THE celebrations from the Ballincollig camp following last Sunday’s Bons Secours Cork Premier SFC win over Valley Rovers said it all.
Ballincollig, who were bottom of Group B, needed to win. They did that by 10 points, 4-14 to 2-10, and despite third-placed Douglas beating leaders Mallow by a point, 2-11 to 2-10, qualified on scoring difference. They’ll meet divisional outfit Carbery in the quarter-finals.
Valley Rovers were dejected to bow out. They had only needed a draw to get through regardless of how the other game panned out in Páirc Uí Rinn.
The Innishannon side, despite a shaky opening quarter, led at half-time by two points and also led with 18 minutes remaining. The final quarter was dominated by Ballincollig, helped by three goals, two from Sean Kiely and one from sub Rob Noonan.
Ballincollig qualification had looked a long shot at the start of the day. The Village had been resilient in the last two games. After a flat performance against Mallow on the opening day, they showed character against Douglas in the second game. While they conceded a late free and drew, the performance showed what they can do.
They could have felt sorry for themselves after the Douglas game, and even on Sunday when Valleys scored two goals in two minutes in the first half, but they didn’t
Ballincollig manager Podsie O’Mahony was stunned. “Unbelievable, it hasn’t hit home yet. I am absolutely delighted. The second-half performance was sensational, really. It’s a performance the team deserved all year, to be honest.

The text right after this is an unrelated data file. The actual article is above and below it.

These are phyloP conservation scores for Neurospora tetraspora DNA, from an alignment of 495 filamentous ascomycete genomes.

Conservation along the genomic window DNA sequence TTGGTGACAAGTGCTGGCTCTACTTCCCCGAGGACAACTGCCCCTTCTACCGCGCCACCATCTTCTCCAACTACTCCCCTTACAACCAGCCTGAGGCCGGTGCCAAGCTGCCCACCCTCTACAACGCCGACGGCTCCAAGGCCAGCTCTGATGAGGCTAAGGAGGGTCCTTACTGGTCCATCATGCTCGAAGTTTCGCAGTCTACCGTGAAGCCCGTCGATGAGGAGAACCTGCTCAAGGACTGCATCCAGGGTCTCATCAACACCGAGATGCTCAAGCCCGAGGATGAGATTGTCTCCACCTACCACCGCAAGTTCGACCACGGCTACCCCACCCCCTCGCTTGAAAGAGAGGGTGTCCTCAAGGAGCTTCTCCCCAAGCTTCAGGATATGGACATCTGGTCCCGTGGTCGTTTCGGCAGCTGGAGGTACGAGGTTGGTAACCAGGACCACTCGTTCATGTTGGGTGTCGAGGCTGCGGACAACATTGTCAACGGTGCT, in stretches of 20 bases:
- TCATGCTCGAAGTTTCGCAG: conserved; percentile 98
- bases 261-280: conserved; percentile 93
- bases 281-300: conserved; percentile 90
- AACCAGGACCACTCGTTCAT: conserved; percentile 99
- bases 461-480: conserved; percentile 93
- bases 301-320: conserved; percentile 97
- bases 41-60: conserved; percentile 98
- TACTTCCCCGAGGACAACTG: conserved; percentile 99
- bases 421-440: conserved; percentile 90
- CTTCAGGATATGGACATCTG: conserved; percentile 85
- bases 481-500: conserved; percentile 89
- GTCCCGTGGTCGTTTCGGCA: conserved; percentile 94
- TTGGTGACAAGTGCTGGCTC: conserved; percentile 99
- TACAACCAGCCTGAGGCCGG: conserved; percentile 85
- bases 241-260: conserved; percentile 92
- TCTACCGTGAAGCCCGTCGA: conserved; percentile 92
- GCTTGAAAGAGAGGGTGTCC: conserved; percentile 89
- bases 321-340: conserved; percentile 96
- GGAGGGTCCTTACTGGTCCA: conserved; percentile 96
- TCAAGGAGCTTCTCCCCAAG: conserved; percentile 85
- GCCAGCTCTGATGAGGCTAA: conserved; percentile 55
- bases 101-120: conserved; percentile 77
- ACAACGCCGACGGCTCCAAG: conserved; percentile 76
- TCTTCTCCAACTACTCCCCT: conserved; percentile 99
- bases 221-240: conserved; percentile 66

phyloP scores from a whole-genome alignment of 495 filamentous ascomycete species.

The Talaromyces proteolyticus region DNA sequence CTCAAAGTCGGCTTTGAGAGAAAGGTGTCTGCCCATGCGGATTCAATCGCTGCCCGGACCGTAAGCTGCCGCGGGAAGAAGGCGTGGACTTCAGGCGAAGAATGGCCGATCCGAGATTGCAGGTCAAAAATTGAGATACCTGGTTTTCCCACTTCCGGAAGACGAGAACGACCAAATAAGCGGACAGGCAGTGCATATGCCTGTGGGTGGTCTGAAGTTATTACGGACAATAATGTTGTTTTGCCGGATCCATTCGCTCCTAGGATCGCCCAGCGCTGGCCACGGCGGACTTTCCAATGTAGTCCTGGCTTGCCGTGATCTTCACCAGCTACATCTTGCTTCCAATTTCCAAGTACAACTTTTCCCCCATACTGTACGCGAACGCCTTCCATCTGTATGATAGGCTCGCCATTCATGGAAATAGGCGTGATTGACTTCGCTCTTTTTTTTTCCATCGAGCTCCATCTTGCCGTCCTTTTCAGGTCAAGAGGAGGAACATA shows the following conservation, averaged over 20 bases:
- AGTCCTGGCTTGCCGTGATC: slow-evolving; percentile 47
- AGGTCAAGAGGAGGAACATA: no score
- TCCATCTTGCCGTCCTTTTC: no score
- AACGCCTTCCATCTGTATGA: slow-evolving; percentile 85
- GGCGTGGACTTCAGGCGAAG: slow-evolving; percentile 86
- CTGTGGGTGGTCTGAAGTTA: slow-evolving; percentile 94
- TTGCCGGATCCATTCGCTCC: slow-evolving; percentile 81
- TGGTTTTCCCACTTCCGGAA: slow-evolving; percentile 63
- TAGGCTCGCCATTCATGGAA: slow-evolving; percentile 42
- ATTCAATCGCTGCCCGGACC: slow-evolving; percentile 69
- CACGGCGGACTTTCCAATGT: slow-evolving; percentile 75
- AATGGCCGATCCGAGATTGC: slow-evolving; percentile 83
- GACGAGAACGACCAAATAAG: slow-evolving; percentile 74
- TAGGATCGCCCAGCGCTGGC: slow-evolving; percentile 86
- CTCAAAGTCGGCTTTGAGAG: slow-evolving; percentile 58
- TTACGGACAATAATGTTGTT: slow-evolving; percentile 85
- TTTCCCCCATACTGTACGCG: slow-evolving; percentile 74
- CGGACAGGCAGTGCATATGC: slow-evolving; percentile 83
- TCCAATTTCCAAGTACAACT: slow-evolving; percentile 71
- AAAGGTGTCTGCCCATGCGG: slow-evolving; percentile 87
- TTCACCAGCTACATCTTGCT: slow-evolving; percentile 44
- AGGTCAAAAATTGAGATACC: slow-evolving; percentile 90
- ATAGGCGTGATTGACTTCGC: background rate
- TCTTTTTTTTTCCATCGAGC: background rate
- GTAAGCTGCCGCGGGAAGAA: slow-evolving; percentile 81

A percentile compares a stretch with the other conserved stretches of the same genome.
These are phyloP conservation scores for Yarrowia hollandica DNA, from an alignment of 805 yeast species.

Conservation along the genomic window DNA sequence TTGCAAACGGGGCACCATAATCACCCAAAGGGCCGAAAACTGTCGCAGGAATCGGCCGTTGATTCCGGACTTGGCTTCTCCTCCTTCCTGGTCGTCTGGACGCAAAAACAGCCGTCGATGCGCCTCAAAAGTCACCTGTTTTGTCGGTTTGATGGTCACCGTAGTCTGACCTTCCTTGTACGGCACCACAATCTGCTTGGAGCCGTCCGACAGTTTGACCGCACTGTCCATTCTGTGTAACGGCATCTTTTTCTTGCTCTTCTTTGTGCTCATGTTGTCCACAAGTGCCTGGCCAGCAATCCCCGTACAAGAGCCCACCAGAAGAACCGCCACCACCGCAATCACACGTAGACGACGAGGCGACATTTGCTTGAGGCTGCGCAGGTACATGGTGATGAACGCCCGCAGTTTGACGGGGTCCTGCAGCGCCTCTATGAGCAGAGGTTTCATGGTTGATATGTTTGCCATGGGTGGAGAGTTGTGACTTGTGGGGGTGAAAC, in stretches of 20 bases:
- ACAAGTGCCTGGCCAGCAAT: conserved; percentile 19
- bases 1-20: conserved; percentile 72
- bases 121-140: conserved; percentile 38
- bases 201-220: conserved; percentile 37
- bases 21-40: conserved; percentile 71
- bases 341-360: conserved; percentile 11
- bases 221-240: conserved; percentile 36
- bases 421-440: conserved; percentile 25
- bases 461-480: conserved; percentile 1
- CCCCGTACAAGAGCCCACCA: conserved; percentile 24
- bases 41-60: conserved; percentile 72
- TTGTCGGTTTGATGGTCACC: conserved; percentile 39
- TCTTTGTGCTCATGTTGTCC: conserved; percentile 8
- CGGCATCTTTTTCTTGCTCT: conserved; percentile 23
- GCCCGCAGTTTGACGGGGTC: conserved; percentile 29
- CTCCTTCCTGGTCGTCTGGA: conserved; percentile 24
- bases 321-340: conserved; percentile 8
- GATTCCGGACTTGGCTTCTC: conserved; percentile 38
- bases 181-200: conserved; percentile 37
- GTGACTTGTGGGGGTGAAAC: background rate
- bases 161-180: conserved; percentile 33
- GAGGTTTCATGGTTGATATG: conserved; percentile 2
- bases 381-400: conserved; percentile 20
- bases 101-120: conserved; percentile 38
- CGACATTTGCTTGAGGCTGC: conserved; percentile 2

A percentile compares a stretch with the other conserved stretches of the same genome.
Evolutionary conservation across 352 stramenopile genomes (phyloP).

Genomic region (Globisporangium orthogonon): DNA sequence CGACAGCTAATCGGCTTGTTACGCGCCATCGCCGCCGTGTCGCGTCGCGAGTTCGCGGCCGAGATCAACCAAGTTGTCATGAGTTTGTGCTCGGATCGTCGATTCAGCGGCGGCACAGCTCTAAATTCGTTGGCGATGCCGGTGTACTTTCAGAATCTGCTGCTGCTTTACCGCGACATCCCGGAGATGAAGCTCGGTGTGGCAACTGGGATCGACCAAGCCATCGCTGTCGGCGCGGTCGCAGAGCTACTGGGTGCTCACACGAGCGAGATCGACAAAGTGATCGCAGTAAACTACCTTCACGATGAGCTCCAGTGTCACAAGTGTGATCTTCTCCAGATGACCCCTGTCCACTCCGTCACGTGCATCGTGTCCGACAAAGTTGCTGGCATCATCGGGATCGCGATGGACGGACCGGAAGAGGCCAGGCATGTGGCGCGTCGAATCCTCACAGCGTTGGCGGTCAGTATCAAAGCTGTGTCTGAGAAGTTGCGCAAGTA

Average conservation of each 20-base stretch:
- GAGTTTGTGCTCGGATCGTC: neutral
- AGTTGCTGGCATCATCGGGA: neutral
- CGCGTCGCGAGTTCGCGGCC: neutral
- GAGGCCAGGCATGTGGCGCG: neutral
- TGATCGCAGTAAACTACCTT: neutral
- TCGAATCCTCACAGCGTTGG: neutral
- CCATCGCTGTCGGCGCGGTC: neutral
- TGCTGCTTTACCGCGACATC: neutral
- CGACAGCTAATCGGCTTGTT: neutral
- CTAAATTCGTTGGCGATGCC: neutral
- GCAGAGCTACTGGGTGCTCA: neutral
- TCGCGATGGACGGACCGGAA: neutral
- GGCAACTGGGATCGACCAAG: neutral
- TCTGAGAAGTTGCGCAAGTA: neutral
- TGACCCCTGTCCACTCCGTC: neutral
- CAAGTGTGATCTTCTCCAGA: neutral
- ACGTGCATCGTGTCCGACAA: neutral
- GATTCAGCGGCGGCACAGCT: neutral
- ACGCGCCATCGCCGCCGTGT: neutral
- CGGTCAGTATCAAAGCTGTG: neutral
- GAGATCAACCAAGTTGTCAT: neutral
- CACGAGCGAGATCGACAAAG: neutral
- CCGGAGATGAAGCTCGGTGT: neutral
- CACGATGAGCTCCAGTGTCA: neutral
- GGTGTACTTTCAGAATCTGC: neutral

We have been waiting for a performance like that and we certainly got it out there in the second half. This bunch of players deserve to qualify. The amount of work they have put in this season has been absolutely unbelievable.
“It was a disappointing start to the campaign, but our reaction since then has been brilliant.”
The second-half performance, against the wind pleased the former Cork footballer. “To play the way we did in that second half was incredible. To score what we did and especially keep Valley Rovers to only a few points was outstanding.”
Ballincollig started well, helped by a Darren Murphy goal, but despite playing with the strong wind, the winners were behind at the break, 2-6 to 1-7.
O’Mahony wasn’t overly concerned, though, heading into the dressing room at half time.
“Playing with a strong wind like we did in the first half, I suppose it does put the pressure on you to go in at half-time leading, but it wasn’t to be for us,” O’Mahony said.
“I wasn’t down or anything like that; we knew we had a big performance in us. A good football team can play against the wind and we showed that out there. Valley Rovers played well against the wind, too.”
Carbery, the divisional outfit, awaits the Muskerry side in the quarter-final. O’Mahony is relishing the challenge.
“I only found out two minutes ago. Looking forward to it.”